Natural and Regenerated Saltmarshes Exhibit Similar Soil and Belowground Organic Carbon Stocks, Root Production and Soil Respiration

Nadia S. Santini, Catherine E. Lovelock, Quan Hua, Atun Zawadzki, Debashish Mazumder, Tim R. Mercer, Miriam Muñoz-Rojas, Simon A. Hardwick, Bindu Swapna Madala, William Cornwell, Torsten Thomas, Ezequiel M. Marzinelli, Paul Adam, Swapan Paul, Adriana Vergés

Research output: Contribution to journalArticle

Abstract

Saltmarshes provide many valuable ecosystem services including storage of a large amount of ‘blue carbon’ within their soils. To date, up to 50% of the world’s saltmarshes have been lost or severely degraded primarily due to a variety of anthropogenic pressures. Previous efforts have aimed to restore saltmarshes and their ecosystem functions, but the success of these efforts is rarely evaluated. To fill this gap, we used a range of metrics, including organic carbon stocks, root production, soil respiration and microbial communities to compare natural and a 20-year restoration effort in saltmarsh habitats within the Sydney Olympic Park in New South Wales, Australia. We addressed four main questions: (1) Have above- and belowground plant biomass recovered to natural levels? (2) Have organic carbon stocks of soils recovered? (3) Are microbial communities similar between natural and regenerated saltmarshes? and (4) Are microbial communities at both habitats associated to ecosystem characteristics? For both soil organic carbon stocks and belowground biomass, we found no significant differences between natural and regenerated habitats (F(1,14) = 0.47, p = 0.5; F(1,42) = 0.08, p = 0.76). Aboveground biomass was higher in the natural habitat compared to the regenerated habitat (F(1,20) = 27.3, p < 0.0001), which may result from a site-specific effect: protection from erosion offered by a fringing mangrove forest in the natural habitat but not the regenerated habitat. Our microbial community assessment indicated that restored and natural saltmarsh habitats were similar at a phylum level, with the exception of a higher proportion of Proteobacteria in the rhizosphere of saltmarshes from the regenerated habitat (p < 0.01). Abundance of both Desulfuromonas and Geobacter was associated with high carbon and nitrogen densities in soils indicating that these genera may be key for the recovery of ecosystem characteristics in saltmarshes. Our restored and natural saltmarsh soils store at 30 cm depth similar levels of organic carbon: 47.9 Mg OC ha−1 to 64.6 Mg OC ha−1. Conservation of urban saltmarshes could be important for ‘blue carbon’ programmes aimed at mitigating atmospheric carbon dioxide.

Original languageEnglish
JournalEcosystems
DOIs
Publication statusPublished - 1 Jan 2019

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soil respiration
Organic carbon
salt marshes
carbon sinks
saltmarsh
organic carbon
Soils
Ecosystems
habitat
habitats
soil
Biomass
Carbon
microbial communities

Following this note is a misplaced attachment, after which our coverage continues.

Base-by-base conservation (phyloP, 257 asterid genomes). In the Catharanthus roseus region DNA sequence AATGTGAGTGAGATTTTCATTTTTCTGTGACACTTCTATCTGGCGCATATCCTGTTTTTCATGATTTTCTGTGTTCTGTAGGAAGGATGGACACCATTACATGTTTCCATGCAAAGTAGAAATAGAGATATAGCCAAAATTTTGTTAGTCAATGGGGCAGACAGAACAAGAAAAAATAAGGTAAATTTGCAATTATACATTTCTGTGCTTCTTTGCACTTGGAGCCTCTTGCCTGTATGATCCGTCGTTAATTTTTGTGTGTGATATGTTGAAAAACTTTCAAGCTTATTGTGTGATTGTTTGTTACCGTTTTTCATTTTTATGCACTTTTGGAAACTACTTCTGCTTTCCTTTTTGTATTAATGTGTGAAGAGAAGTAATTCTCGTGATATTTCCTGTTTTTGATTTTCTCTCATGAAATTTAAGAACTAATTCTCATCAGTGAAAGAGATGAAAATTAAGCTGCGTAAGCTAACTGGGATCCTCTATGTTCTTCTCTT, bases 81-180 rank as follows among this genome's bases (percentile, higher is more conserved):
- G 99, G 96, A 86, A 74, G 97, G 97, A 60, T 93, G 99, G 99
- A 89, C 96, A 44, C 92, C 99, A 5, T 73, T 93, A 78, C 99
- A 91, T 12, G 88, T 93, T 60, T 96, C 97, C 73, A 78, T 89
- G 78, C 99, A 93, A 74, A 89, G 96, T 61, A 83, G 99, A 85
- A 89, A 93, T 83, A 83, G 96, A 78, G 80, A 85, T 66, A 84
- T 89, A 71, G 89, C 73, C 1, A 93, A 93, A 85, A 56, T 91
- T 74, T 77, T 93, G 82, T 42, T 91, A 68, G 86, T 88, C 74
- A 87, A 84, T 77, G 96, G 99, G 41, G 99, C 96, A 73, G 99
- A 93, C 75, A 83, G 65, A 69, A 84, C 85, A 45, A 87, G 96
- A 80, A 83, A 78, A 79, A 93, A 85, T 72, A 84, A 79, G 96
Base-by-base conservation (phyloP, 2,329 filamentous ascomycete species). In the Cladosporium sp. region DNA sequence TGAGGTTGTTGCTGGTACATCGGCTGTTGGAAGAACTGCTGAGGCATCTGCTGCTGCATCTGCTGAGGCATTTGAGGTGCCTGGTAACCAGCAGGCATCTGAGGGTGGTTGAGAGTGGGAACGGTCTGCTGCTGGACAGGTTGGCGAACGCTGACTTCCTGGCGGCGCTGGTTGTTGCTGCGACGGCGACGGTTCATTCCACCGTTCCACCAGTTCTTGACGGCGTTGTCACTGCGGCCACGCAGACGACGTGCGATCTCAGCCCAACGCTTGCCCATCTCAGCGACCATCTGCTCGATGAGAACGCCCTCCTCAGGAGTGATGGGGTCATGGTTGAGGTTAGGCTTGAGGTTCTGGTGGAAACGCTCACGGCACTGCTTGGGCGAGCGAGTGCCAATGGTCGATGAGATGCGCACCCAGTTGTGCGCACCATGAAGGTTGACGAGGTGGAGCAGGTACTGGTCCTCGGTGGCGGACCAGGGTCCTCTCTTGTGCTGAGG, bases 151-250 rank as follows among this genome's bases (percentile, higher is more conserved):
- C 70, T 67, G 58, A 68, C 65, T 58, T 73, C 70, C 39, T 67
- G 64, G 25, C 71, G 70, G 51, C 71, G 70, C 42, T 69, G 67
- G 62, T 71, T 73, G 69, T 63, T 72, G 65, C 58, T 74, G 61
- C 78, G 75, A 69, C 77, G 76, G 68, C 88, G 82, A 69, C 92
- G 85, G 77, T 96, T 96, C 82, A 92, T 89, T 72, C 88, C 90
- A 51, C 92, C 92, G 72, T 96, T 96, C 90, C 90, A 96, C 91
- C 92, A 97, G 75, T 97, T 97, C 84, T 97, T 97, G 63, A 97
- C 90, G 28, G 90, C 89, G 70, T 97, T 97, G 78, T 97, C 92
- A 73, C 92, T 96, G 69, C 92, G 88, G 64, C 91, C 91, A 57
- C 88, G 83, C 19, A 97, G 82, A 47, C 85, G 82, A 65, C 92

microbial community
carbon
belowground biomass
Desulfuromonas
ecosystems
Carbon Dioxide

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Santini, Nadia S. ; Lovelock, Catherine E. ; Hua, Quan ; Zawadzki, Atun ; Mazumder, Debashish ; Mercer, Tim R. ; Muñoz-Rojas, Miriam ; Hardwick, Simon A. ; Madala, Bindu Swapna ; Cornwell, William ; Thomas, Torsten ; Marzinelli, Ezequiel M. ; Adam, Paul ; Paul, Swapan ; Vergés, Adriana. / Natural and Regenerated Saltmarshes Exhibit Similar Soil and Belowground Organic Carbon Stocks, Root Production and Soil Respiration. In: Ecosystems. 2019.
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abstract = "Saltmarshes provide many valuable ecosystem services including storage of a large amount of ‘blue carbon’ within their soils. To date, up to 50{\%} of the world’s saltmarshes have been lost or severely degraded primarily due to a variety of anthropogenic pressures. Previous efforts have aimed to restore saltmarshes and their ecosystem functions, but the success of these efforts is rarely evaluated. To fill this gap, we used a range of metrics, including organic carbon stocks, root production, soil respiration and microbial communities to compare natural and a 20-year restoration effort in saltmarsh habitats within the Sydney Olympic Park in New South Wales, Australia. We addressed four main questions: (1) Have above- and belowground plant biomass recovered to natural levels? (2) Have organic carbon stocks of soils recovered? (3) Are microbial communities similar between natural and regenerated saltmarshes? and (4) Are microbial communities at both habitats associated to ecosystem characteristics? For both soil organic carbon stocks and belowground biomass, we found no significant differences between natural and regenerated habitats (F(1,14) = 0.47, p = 0.5; F(1,42) = 0.08, p = 0.76). Aboveground biomass was higher in the natural habitat compared to the regenerated habitat (F(1,20) = 27.3, p < 0.0001), which may result from a site-specific effect: protection from erosion offered by a fringing mangrove forest in the natural habitat but not the regenerated habitat. Our microbial community assessment indicated that restored and natural saltmarsh habitats were similar at a phylum level, with the exception of a higher proportion of Proteobacteria in the rhizosphere of saltmarshes from the regenerated habitat (p < 0.01). Abundance of both Desulfuromonas and Geobacter was associated with high carbon and nitrogen densities in soils indicating that these genera may be key for the recovery of ecosystem characteristics in saltmarshes. Our restored and natural saltmarsh soils store at 30 cm depth similar levels of organic carbon: 47.9 Mg OC ha−1 to 64.6 Mg OC ha−1. Conservation of urban saltmarshes could be important for ‘blue carbon’ programmes aimed at mitigating atmospheric carbon dioxide.",
keywords = "Pb dating, blue carbon, carbon sequestration, microbial communities, rehabilitation, Sarcocornia quinqueflora, Sydney Olympic Park",
author = "Santini, {Nadia S.} and Lovelock, {Catherine E.} and Quan Hua and Atun Zawadzki and Debashish Mazumder and Mercer, {Tim R.} and Miriam Mu{\~n}oz-Rojas and Hardwick, {Simon A.} and Madala, {Bindu Swapna} and William Cornwell and Torsten Thomas and Marzinelli, {Ezequiel M.} and Paul Adam and Swapan Paul and Adriana Verg{\'e}s",